Posted by plinthos at 10:28 PM
This past April, for this year's Confirmation Mass, the bishop forbade the pastor of the parish from including hymns or chants in Latin. He said: "no Latin." And, unfortunately, the pastor obeyed him, which he had no obligation to do since the bishop is clearly contradicting the liturgical laws of the Roman Catholic liturgy.
Not only is Latin chant allowed, it is highly preferred for any and all Masses, especially the ones with the bishop, especially even cathedral Masses!!! Would that the bishops would get in line with the laws of holy mother Church regarding the liturgy! It would make our worship more sublime and our obedience to our bishops less perplexing! Thank God for His Holiness the Bishop of Rome who is doing his part in fidelity to the Latinitas of our liturgy.
"The Church recognizes Gregorian chant as being specially suited to the Roman liturgy. Therefore, other things being equal, it should be given pride of place in liturgical services."
Sacrosanctum Concilium, 116.
In the excellent autobiography on his conversion and priestly/monastic vocation, The Seven Storey Mountain, Thomas Merton (who nevertheless later in life went off to dubious doctrines and practices) mentions the sublimity of Gregorian chant and its timeless profundity in a couple of eloquent passages.
"But the cold stones of the Abbey church ring with a chant that glows with living flame, with clean, profound desire. It is an austere warmth, the warmth of Gregorian chant. It is deep beyond ordinary emotion, and that is one reason why you never get tired of it. It never wears you out by making a lot of cheap demands on your sensibilities. Instead of drawing you out into the open field of feelings where your enemies, the devil and your own imagination and the inherent vulgarity of your own corrupted nature can get at you with their blades and cut you to pieces, it draws you within, where you are lulled in peace and recollection and where you find God.
"You rest in Him, and He heals you with His secret wisdom.
"That first evening in choir I tried to sing my first few notes of Gregorian chant with the worst cold I had ever had in my life...
"It was the second vespers of St. Lucy and we chanted the psalms of the Commune virginum, but after that the capitulum was of the second Sunday of Advent, and presently the cantor intoned the lovely Advent hymn, Conditor Alme Siderum.
"What measure and balance and strength there is in the simplicity of that hymn! Its structure is mighty with a perfection that despises the effects of the most grandiloquent secular music--and says more that Bach without even exhausting the whole range of one octave. That evening I saw how the measured tone took the old words of St. Ambrose and infused into them even more strength and suppleness and conviction and meaning than they already had and made them flower before God in beauty and in fire, flower along the stones and vanish in the darkness of the vaulted ceiling. And their echo died and left ours souls full of peace and grace.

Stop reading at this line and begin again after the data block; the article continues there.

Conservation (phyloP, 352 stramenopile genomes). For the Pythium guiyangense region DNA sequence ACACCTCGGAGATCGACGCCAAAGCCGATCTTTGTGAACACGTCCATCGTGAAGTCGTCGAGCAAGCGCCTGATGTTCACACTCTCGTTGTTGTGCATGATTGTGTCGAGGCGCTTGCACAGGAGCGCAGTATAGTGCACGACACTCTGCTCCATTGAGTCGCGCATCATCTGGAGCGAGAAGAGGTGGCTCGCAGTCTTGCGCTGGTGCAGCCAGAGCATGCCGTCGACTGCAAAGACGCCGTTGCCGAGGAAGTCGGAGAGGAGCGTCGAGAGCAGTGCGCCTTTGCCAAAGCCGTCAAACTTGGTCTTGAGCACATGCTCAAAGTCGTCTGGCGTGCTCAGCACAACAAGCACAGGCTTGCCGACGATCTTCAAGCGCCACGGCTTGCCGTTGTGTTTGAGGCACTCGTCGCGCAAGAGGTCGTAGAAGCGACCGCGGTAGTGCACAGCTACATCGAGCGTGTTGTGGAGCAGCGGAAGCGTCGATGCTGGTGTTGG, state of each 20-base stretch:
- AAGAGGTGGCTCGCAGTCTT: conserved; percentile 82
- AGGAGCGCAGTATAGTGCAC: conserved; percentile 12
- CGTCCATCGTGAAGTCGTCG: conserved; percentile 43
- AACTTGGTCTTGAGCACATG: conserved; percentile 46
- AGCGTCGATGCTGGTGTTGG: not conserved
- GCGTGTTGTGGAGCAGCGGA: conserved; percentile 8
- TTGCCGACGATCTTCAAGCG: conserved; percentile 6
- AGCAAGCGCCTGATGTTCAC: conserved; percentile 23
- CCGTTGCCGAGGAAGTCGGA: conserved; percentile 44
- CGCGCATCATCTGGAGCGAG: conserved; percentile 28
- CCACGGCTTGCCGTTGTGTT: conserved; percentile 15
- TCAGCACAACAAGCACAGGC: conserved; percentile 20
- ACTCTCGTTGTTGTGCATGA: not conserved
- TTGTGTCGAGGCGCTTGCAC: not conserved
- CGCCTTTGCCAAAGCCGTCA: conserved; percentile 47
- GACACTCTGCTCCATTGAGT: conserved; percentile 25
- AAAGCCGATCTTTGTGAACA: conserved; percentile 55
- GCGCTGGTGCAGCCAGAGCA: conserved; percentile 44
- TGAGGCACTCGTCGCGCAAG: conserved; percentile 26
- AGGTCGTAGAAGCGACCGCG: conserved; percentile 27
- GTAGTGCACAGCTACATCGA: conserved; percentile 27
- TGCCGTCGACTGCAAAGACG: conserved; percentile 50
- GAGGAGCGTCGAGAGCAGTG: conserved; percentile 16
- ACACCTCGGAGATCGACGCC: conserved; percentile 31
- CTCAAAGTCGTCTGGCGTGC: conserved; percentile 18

"When we began the chant the Magnificat I almost wept..." 379-380
He speaks of the Holy Saturday triple "alleluia" and the "Easter invitatory that is nothing short of gorgeous in its exultation."
"How mighty they are, those hymns and those antiphons of the Easter office! Gregorian chant that should, by rights, be monotonous, because it has absolutely none of the tricks and resources of modern music, is full of a variety infinitely rich because it is subtle and spiritual and deep, and lies rooted far beyond the shallow level of virtuosity and 'technique,' even in the abysses of the spirit, and of the human soul. Those Easter 'alleluias,' without leaving the narrow range prescribed by the eight Gregorian modes, have discovered color and warmth and meaning and gladness that no other music possesses. Like everything else Cistercian--like the monks themselves, these antiphons, by submitting to the rigor of a Rule that would seem to destroy individuality, have actually acquired a character that is unique, unparalleled." 401
It seems to me that there are no Trappist monasteries of men in America that do the Gregorian Chant so exalted by Merton! Why not a traditional Trappist monastery in America? I suppose it would be very attractive. Take one of the existing monasteries and just turn back to pre-1962. It probably would be relatively easy. Many of them perhaps still have the old books and the old monks who remember how to use them. With some traditionalist younger vocations it would probably make for a wonderful combination and a great success. I am thinking in particular of Mepkin Abbey in Moncks Corner South Carolina which has had a significant role in my life.